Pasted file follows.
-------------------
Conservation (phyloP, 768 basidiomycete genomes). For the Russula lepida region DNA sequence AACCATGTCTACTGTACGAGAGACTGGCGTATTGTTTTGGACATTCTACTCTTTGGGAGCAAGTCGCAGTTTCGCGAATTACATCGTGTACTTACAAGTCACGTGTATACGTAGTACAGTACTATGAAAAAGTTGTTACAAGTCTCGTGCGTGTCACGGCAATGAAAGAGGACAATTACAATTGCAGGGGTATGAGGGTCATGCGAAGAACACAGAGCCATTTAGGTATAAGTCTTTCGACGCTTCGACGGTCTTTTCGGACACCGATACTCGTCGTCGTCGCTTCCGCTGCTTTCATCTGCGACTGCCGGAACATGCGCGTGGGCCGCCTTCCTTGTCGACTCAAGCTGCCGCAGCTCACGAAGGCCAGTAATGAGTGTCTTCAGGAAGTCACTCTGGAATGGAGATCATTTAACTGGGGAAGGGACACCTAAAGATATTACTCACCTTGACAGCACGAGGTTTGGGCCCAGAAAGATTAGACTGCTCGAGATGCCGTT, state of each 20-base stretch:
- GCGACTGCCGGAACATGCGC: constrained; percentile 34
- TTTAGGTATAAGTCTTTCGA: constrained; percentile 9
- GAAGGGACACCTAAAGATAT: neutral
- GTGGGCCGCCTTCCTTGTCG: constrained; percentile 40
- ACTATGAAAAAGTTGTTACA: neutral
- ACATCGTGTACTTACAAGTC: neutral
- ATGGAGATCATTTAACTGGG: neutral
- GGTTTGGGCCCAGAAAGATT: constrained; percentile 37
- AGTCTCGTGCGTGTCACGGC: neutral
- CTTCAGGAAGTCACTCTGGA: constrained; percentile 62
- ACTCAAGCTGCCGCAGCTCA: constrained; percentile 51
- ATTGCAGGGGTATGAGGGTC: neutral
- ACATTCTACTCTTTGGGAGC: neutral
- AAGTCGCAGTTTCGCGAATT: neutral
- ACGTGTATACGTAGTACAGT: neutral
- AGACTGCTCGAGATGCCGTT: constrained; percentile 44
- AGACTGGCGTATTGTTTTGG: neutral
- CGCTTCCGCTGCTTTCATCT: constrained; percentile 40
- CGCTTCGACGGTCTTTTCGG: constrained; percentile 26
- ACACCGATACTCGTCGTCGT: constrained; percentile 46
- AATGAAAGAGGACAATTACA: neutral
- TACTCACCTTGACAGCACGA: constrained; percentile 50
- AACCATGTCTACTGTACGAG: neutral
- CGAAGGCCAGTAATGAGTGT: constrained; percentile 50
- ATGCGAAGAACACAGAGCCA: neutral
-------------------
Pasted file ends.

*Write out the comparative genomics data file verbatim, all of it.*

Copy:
Conservation (phyloP, 768 basidiomycete genomes). For the Russula lepida region DNA sequence AACCATGTCTACTGTACGAGAGACTGGCGTATTGTTTTGGACATTCTACTCTTTGGGAGCAAGTCGCAGTTTCGCGAATTACATCGTGTACTTACAAGTCACGTGTATACGTAGTACAGTACTATGAAAAAGTTGTTACAAGTCTCGTGCGTGTCACGGCAATGAAAGAGGACAATTACAATTGCAGGGGTATGAGGGTCATGCGAAGAACACAGAGCCATTTAGGTATAAGTCTTTCGACGCTTCGACGGTCTTTTCGGACACCGATACTCGTCGTCGTCGCTTCCGCTGCTTTCATCTGCGACTGCCGGAACATGCGCGTGGGCCGCCTTCCTTGTCGACTCAAGCTGCCGCAGCTCACGAAGGCCAGTAATGAGTGTCTTCAGGAAGTCACTCTGGAATGGAGATCATTTAACTGGGGAAGGGACACCTAAAGATATTACTCACCTTGACAGCACGAGGTTTGGGCCCAGAAAGATTAGACTGCTCGAGATGCCGTT, state of each 20-base stretch:
- GCGACTGCCGGAACATGCGC: constrained; percentile 34
- TTTAGGTATAAGTCTTTCGA: constrained; percentile 9
- GAAGGGACACCTAAAGATAT: neutral
- GTGGGCCGCCTTCCTTGTCG: constrained; percentile 40
- ACTATGAAAAAGTTGTTACA: neutral
- ACATCGTGTACTTACAAGTC: neutral
- ATGGAGATCATTTAACTGGG: neutral
- GGTTTGGGCCCAGAAAGATT: constrained; percentile 37
- AGTCTCGTGCGTGTCACGGC: neutral
- CTTCAGGAAGTCACTCTGGA: constrained; percentile 62
- ACTCAAGCTGCCGCAGCTCA: constrained; percentile 51
- ATTGCAGGGGTATGAGGGTC: neutral
- ACATTCTACTCTTTGGGAGC: neutral
- AAGTCGCAGTTTCGCGAATT: neutral
- ACGTGTATACGTAGTACAGT: neutral
- AGACTGCTCGAGATGCCGTT: constrained; percentile 44
- AGACTGGCGTATTGTTTTGG: neutral
- CGCTTCCGCTGCTTTCATCT: constrained; percentile 40
- CGCTTCGACGGTCTTTTCGG: constrained; percentile 26
- ACACCGATACTCGTCGTCGT: constrained; percentile 46
- AATGAAAGAGGACAATTACA: neutral
- TACTCACCTTGACAGCACGA: constrained; percentile 50
- AACCATGTCTACTGTACGAG: neutral
- CGAAGGCCAGTAATGAGTGT: constrained; percentile 50
- ATGCGAAGAACACAGAGCCA: neutral